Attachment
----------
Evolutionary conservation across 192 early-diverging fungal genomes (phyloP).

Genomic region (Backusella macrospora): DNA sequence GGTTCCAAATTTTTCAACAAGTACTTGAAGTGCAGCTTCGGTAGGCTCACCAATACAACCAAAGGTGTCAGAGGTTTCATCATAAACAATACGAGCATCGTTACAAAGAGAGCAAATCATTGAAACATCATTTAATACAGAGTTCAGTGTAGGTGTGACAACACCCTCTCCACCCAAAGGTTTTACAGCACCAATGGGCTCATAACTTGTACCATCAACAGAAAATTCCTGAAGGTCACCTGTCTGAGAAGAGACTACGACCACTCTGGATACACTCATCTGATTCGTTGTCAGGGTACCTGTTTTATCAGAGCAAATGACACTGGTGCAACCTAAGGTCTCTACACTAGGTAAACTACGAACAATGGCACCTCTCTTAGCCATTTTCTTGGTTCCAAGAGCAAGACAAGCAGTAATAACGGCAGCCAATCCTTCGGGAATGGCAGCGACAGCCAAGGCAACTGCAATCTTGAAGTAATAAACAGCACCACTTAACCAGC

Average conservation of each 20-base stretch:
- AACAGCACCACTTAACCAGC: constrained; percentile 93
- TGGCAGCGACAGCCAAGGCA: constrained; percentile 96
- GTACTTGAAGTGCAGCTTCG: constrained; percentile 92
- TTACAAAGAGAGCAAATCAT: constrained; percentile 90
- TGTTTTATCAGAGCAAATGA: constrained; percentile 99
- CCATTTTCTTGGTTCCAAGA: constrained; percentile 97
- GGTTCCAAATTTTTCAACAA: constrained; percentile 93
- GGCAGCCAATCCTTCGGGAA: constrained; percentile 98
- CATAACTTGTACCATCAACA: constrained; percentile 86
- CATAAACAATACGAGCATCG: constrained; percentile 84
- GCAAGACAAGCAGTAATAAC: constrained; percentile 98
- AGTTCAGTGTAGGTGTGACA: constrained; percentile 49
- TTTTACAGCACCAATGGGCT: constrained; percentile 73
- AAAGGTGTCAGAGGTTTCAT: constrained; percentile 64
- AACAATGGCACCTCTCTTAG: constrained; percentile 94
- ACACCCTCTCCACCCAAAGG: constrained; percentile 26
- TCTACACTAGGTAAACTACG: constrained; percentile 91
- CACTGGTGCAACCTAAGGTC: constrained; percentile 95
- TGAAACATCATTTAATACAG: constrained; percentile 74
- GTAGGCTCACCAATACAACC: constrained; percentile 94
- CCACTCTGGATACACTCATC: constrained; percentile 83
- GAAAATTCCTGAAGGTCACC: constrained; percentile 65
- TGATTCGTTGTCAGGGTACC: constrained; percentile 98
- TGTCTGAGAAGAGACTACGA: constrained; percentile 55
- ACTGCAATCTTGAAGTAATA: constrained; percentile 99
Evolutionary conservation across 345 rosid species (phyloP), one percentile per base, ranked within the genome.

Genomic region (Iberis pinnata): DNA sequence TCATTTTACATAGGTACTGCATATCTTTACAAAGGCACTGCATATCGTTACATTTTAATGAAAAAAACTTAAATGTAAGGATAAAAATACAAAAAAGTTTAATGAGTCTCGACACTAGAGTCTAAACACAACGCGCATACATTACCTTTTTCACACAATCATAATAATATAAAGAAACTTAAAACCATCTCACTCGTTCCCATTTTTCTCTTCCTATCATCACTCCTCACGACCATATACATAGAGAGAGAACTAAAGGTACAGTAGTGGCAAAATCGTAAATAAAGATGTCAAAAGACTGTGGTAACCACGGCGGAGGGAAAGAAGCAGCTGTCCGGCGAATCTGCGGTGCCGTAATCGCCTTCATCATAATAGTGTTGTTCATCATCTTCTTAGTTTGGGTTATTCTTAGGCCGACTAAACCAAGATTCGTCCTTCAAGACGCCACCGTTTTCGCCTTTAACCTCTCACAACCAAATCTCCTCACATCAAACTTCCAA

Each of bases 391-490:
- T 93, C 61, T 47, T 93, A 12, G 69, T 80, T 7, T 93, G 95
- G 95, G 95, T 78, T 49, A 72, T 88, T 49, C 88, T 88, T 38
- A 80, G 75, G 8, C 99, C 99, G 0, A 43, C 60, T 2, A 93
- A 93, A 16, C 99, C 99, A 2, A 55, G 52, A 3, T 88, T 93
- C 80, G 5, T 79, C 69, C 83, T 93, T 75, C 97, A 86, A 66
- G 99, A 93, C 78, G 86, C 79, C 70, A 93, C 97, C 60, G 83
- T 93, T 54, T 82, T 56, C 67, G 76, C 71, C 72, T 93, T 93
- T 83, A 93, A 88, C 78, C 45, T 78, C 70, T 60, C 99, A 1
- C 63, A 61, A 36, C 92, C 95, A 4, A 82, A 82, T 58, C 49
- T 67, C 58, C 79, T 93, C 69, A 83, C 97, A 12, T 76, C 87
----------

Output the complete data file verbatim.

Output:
Evolutionary conservation across 192 early-diverging fungal genomes (phyloP).

Genomic region (Backusella macrospora): DNA sequence GGTTCCAAATTTTTCAACAAGTACTTGAAGTGCAGCTTCGGTAGGCTCACCAATACAACCAAAGGTGTCAGAGGTTTCATCATAAACAATACGAGCATCGTTACAAAGAGAGCAAATCATTGAAACATCATTTAATACAGAGTTCAGTGTAGGTGTGACAACACCCTCTCCACCCAAAGGTTTTACAGCACCAATGGGCTCATAACTTGTACCATCAACAGAAAATTCCTGAAGGTCACCTGTCTGAGAAGAGACTACGACCACTCTGGATACACTCATCTGATTCGTTGTCAGGGTACCTGTTTTATCAGAGCAAATGACACTGGTGCAACCTAAGGTCTCTACACTAGGTAAACTACGAACAATGGCACCTCTCTTAGCCATTTTCTTGGTTCCAAGAGCAAGACAAGCAGTAATAACGGCAGCCAATCCTTCGGGAATGGCAGCGACAGCCAAGGCAACTGCAATCTTGAAGTAATAAACAGCACCACTTAACCAGC

Average conservation of each 20-base stretch:
- AACAGCACCACTTAACCAGC: constrained; percentile 93
- TGGCAGCGACAGCCAAGGCA: constrained; percentile 96
- GTACTTGAAGTGCAGCTTCG: constrained; percentile 92
- TTACAAAGAGAGCAAATCAT: constrained; percentile 90
- TGTTTTATCAGAGCAAATGA: constrained; percentile 99
- CCATTTTCTTGGTTCCAAGA: constrained; percentile 97
- GGTTCCAAATTTTTCAACAA: constrained; percentile 93
- GGCAGCCAATCCTTCGGGAA: constrained; percentile 98
- CATAACTTGTACCATCAACA: constrained; percentile 86
- CATAAACAATACGAGCATCG: constrained; percentile 84
- GCAAGACAAGCAGTAATAAC: constrained; percentile 98
- AGTTCAGTGTAGGTGTGACA: constrained; percentile 49
- TTTTACAGCACCAATGGGCT: constrained; percentile 73
- AAAGGTGTCAGAGGTTTCAT: constrained; percentile 64
- AACAATGGCACCTCTCTTAG: constrained; percentile 94
- ACACCCTCTCCACCCAAAGG: constrained; percentile 26
- TCTACACTAGGTAAACTACG: constrained; percentile 91
- CACTGGTGCAACCTAAGGTC: constrained; percentile 95
- TGAAACATCATTTAATACAG: constrained; percentile 74
- GTAGGCTCACCAATACAACC: constrained; percentile 94
- CCACTCTGGATACACTCATC: constrained; percentile 83
- GAAAATTCCTGAAGGTCACC: constrained; percentile 65
- TGATTCGTTGTCAGGGTACC: constrained; percentile 98
- TGTCTGAGAAGAGACTACGA: constrained; percentile 55
- ACTGCAATCTTGAAGTAATA: constrained; percentile 99
Evolutionary conservation across 345 rosid species (phyloP), one percentile per base, ranked within the genome.

Genomic region (Iberis pinnata): DNA sequence TCATTTTACATAGGTACTGCATATCTTTACAAAGGCACTGCATATCGTTACATTTTAATGAAAAAAACTTAAATGTAAGGATAAAAATACAAAAAAGTTTAATGAGTCTCGACACTAGAGTCTAAACACAACGCGCATACATTACCTTTTTCACACAATCATAATAATATAAAGAAACTTAAAACCATCTCACTCGTTCCCATTTTTCTCTTCCTATCATCACTCCTCACGACCATATACATAGAGAGAGAACTAAAGGTACAGTAGTGGCAAAATCGTAAATAAAGATGTCAAAAGACTGTGGTAACCACGGCGGAGGGAAAGAAGCAGCTGTCCGGCGAATCTGCGGTGCCGTAATCGCCTTCATCATAATAGTGTTGTTCATCATCTTCTTAGTTTGGGTTATTCTTAGGCCGACTAAACCAAGATTCGTCCTTCAAGACGCCACCGTTTTCGCCTTTAACCTCTCACAACCAAATCTCCTCACATCAAACTTCCAA

Each of bases 391-490:
- T 93, C 61, T 47, T 93, A 12, G 69, T 80, T 7, T 93, G 95
- G 95, G 95, T 78, T 49, A 72, T 88, T 49, C 88, T 88, T 38
- A 80, G 75, G 8, C 99, C 99, G 0, A 43, C 60, T 2, A 93
- A 93, A 16, C 99, C 99, A 2, A 55, G 52, A 3, T 88, T 93
- C 80, G 5, T 79, C 69, C 83, T 93, T 75, C 97, A 86, A 66
- G 99, A 93, C 78, G 86, C 79, C 70, A 93, C 97, C 60, G 83
- T 93, T 54, T 82, T 56, C 67, G 76, C 71, C 72, T 93, T 93
- T 83, A 93, A 88, C 78, C 45, T 78, C 70, T 60, C 99, A 1
- C 63, A 61, A 36, C 92, C 95, A 4, A 82, A 82, T 58, C 49
- T 67, C 58, C 79, T 93, C 69, A 83, C 97, A 12, T 76, C 87